Blue

Blue is another color that is widely seen in nature. It appears in the sky and in the ocean. Because of that, people associate with tranquility and calm. It is also a cool color. Brands often use blue as a way to symbolize trustworthiness and stability.

 

IBM has even adopted the nickname, Big Blue. WebMD, PayPal, LinkedIn, and The Weather Channel all prominently feature the color blue as well. That’s not surprising since each brand strongly relies on trust and credibility. Oddly, blue can also symbolize a melancholy mood.

Orange

Orange can also be seen as bold, warm, and full of energy. People associate it with fall weather and fire. It’s also a harvest color. In eastern cultures, orange is associated with feasting, spirituality, even sacrifice. American’s also associate it with the Thanksgiving and Halloween holidays.

 

SoundCloud and Nickelodeon both use orange in their logos. As lifestyle and entertainment brands their designers may have wanted to exude feelings of energy and intensity.

White

We talked about white above. It’s connected with innocence and purity. There’s also an association with cleanliness which is why it’s used in medical settings. White Castle used white as a key color in its branding so that people would associate the restaurant with cleanliness. It’s also an important color in weddings in Western cultures. Finally, white can create positive and negative space for a stark, visually compelling look.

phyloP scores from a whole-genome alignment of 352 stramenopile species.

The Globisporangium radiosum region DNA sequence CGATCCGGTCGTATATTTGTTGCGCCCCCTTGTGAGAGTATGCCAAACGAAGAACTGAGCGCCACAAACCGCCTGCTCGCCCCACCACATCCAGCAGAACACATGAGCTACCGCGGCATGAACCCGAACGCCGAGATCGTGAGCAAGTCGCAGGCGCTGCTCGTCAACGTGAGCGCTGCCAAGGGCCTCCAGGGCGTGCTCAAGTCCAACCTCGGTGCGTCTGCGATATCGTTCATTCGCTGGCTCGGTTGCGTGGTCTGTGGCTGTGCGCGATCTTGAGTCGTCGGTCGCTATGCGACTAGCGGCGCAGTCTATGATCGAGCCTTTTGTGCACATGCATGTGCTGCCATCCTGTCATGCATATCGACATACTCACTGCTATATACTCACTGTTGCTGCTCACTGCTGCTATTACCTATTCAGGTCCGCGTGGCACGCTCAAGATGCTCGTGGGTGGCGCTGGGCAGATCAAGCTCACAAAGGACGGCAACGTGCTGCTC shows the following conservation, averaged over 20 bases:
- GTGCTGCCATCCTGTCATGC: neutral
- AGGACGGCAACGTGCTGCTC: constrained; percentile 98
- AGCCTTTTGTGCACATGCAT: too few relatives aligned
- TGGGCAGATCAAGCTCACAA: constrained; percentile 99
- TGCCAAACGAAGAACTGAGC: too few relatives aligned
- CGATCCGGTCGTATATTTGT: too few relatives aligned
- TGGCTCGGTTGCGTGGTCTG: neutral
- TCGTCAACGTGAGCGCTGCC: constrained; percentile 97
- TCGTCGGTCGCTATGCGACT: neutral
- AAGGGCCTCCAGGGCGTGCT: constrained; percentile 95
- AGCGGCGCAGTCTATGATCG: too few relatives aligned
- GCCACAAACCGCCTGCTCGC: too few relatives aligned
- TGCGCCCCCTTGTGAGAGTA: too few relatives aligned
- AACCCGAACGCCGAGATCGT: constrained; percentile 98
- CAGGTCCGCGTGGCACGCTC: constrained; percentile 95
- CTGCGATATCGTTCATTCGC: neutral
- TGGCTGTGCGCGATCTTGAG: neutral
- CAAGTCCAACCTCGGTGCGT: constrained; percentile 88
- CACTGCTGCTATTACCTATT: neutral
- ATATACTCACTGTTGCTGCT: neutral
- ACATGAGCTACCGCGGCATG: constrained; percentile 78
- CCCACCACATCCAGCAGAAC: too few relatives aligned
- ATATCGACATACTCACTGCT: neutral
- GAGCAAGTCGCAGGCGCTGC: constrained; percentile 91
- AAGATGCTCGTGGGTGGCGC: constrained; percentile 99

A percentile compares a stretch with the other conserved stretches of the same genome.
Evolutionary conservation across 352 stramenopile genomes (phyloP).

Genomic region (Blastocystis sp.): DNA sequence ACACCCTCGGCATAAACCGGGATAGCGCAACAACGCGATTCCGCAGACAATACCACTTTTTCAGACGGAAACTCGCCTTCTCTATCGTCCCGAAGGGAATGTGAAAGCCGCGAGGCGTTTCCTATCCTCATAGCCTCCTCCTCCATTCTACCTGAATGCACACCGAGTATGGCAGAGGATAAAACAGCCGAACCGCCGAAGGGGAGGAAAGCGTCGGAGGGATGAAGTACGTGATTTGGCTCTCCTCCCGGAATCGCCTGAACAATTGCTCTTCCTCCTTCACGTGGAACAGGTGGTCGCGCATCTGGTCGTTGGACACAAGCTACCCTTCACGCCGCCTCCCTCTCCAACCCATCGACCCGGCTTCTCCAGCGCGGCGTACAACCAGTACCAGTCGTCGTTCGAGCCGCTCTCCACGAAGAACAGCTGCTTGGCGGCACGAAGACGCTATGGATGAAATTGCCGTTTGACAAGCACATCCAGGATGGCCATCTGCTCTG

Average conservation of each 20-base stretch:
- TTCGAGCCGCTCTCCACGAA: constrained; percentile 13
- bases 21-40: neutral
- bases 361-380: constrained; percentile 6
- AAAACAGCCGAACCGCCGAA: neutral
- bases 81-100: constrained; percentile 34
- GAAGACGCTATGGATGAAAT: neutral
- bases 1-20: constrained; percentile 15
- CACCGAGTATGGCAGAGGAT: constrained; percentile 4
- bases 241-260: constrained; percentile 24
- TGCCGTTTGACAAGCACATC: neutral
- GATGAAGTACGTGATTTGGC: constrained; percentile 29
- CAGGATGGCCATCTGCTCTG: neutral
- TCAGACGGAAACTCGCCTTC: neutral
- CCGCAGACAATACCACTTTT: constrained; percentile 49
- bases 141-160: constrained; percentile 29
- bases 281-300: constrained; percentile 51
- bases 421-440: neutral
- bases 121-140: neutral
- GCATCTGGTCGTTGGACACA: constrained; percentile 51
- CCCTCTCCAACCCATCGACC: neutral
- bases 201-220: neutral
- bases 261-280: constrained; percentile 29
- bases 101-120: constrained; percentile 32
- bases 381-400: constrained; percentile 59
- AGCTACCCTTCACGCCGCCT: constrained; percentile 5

The cotton industries logo unsurprisingly features white. Not only is that the color of raw cotton, but it also shows cleanliness and purity that they want people to associate with cotton products.

Black

Black is quite unique. On one hand, it symbolizes elegance, wealth, and power. It can also be associated with darkness, smoke, and uncleanliness. In some Asian cultures, it is a color that is used to create balance.

 

Black is often a confident choice of brands that are very well-established. Gucci, Prada, and Nike have black logos.

Your Colors Must Have Context

Okay, so it’s clear that colors can have many, often conflicting meanings. How do you ensure the colors you choose are perceived as how you intend them to be? The answer is context. For example, the color green in a logo with the recycling symbol is going to leave a different impression than the color green with a leprechaun and pot of gold.